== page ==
For its season opener at the Publick Playhouse, Prince George's Little Theater pocked "Count Dracula," the passionate vampire's tale that is currently delighting Broadway audiences. Filled with reliable scare tricks such as shots and screams in the dark and suitable menacing dialogue, (At one point, Dracula declines dinner, saying the generally sups later) the play has wide appeal.
As the villain-hero, Dracula dominates the play. No one really cares much about his pursuers, they are necessary but uninteresting. In the Prince George's Little Theater production, Jeff Beynon was a rather tame Dracula. He did convey some of the vampire's evil fascination in the second act, but he could have won the audience's heart if he had been a trule sinister presence.
Apart from inconsistent English accents, the cast was solid, with Rod Wiesinger givingg an alternately funny and frightening portrayal of the twisted Renfield and Susan Fridy giving a finely detailed creation of the tipping sister.
Much of the play's atmosphere depends on sound and stage effects, some of which involve tricky timing. Most of the effects were well conceived and executed. A notable exception was the recalcitrant artificial bat, which might have been easier to manage and more effective if done in some kind of projection, to suggest just one option.
Costumes were confusing chronologically. Mina looked Victorian, Sybil like a flapper. Dr. Seward and Jonathan looked post-World War II.
The Little Theater's next offering will be "An Evening of One Acts," scheduled for January at the Publick Playhouse.
During recent years, major changes have occurred in virtually every field of the arts. Most of us need a little help in understanding what has taken place.
A pleasant and effective way to learn about those changes is "Mondays at 101" a weekly colloquium sponsored by the Humanities Institute of Montgomery College at Takoma Park.
A recent talk by Washington area composer Lawrence Moss was typical of the series approach.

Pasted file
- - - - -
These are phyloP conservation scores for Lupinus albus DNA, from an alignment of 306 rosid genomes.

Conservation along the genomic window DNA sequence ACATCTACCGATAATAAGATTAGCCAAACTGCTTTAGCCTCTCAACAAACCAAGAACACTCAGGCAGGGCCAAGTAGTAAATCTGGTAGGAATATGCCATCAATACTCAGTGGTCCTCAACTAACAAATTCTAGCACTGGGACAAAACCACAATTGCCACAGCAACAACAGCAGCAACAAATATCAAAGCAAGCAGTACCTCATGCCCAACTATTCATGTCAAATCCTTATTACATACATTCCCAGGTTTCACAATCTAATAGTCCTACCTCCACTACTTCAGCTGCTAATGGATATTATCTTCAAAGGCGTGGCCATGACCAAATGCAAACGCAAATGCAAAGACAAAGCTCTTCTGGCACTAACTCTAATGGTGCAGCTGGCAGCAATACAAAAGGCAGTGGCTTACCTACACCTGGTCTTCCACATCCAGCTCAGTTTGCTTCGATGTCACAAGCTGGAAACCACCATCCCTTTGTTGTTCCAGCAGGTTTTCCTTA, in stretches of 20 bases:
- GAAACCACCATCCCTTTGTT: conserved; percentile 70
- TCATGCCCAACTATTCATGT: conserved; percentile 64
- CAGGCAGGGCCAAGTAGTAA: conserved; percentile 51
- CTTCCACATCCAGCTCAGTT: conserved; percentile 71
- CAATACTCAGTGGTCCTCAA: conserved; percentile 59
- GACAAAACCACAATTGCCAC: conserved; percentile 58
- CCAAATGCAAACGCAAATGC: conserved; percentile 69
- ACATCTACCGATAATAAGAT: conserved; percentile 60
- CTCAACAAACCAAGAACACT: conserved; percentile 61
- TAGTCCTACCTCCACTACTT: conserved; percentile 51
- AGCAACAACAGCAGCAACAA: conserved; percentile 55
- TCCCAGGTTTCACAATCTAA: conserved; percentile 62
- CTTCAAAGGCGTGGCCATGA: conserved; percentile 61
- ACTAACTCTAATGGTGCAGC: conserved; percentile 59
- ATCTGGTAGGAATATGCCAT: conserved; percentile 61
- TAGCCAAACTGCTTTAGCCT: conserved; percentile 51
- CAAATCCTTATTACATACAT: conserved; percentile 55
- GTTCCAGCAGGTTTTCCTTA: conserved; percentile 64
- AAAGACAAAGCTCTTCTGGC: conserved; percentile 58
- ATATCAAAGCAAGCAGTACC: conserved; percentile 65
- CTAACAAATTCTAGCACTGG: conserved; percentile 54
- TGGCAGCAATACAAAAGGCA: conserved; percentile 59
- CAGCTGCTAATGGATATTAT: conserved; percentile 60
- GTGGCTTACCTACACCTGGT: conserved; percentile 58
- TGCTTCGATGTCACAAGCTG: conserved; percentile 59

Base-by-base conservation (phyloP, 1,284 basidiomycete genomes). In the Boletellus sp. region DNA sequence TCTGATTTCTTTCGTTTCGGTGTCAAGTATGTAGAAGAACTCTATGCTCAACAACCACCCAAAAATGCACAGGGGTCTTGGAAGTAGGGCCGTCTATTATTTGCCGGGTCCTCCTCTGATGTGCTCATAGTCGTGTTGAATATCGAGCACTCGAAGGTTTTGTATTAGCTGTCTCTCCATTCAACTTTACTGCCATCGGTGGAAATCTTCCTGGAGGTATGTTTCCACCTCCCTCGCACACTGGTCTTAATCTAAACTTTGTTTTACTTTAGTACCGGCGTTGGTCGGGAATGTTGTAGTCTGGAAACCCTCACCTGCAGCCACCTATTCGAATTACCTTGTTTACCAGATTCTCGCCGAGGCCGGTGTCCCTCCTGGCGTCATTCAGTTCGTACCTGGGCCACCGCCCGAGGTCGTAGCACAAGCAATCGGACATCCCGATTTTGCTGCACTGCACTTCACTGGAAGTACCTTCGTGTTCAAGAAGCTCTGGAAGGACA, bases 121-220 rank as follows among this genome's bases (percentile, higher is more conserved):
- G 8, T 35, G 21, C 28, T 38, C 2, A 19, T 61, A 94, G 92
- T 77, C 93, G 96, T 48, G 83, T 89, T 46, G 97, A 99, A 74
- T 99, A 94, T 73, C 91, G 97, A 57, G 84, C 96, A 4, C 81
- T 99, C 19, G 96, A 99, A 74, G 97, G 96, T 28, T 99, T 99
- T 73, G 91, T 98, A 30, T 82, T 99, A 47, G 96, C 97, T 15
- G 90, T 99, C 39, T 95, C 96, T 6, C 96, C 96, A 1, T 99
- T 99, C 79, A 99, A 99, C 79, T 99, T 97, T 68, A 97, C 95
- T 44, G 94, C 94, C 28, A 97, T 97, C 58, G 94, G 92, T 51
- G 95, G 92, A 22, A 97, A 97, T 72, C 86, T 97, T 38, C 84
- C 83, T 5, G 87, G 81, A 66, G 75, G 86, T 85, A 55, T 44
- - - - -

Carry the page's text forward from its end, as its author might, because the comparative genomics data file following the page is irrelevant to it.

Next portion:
Moss took apart the pieces of his new multimedia composition, "Nightscapes," which performed at the college this week after a premiere at the Corcoran Gallery. In an informal and informative manner Moss showed that his multimedia works are a logical extension of his earlier opera compositions. After the talk, there was an opportunity to meet the composer in the art gallery.
Running from September through December and February through May, "Mondays at 101" meets at 1:01 p.m. in room 101 of the college Pavillion of Fine Arts Demonstrations, lectures and performances are given by a variety of persons active in the arts in the Washington area. Included in this year's calendar are film critic Davey Marlin James, sculpter Bert Shumutzhart, poet Roderick Jellema and painist Barbro Dahlman.
The public is welcome to attend the free series and may obtain a copy of the schedule by calling 5874090, ext. 248. Each program lasts about an hour.
Not long ago, The New Yorker ran a cartoon which depicted a dog husband looking anxiously over the breakfast table at his cat wife and wondering why the two of them never got along. Humorist James Thurber would have relished the cartoon, as his play "The Male Animal" clearly confirms.
Presented by the University Players as the second offering of its season at the University of Maryland, "The Male Animal" was written by Thurber 40 years ago in collaboration with Elliott Nugent. Resting solidly on stereotypes from what Thurber called "The War Between the Sexes," the play could be dull, even offensive, in these ERA times if the comic writing were not so strong. The author touches on the issue of academic freedom but never heavily enough to disturb the flow of humor from the triangle of a professor husband, his wife and an ex-football player, her old boyfriend.
To bring off this finely balanced comedy is no easy matter. The University Theater players are to be congratulated on doing as well as they did. The cast looked right and, for the most part, caught the kind of playful seriousness the plot requires. With a little help from James Stewart, Rick Inguanti did well as the cannily confused husband.With the help of delighfully drooping eyebrows, Leonor Chaves was his properly anguished wife, Ervin Ambrose made a suitably suave rival.
The next University Theater production will be "The Country Wife," an English Restoration comedy, in February.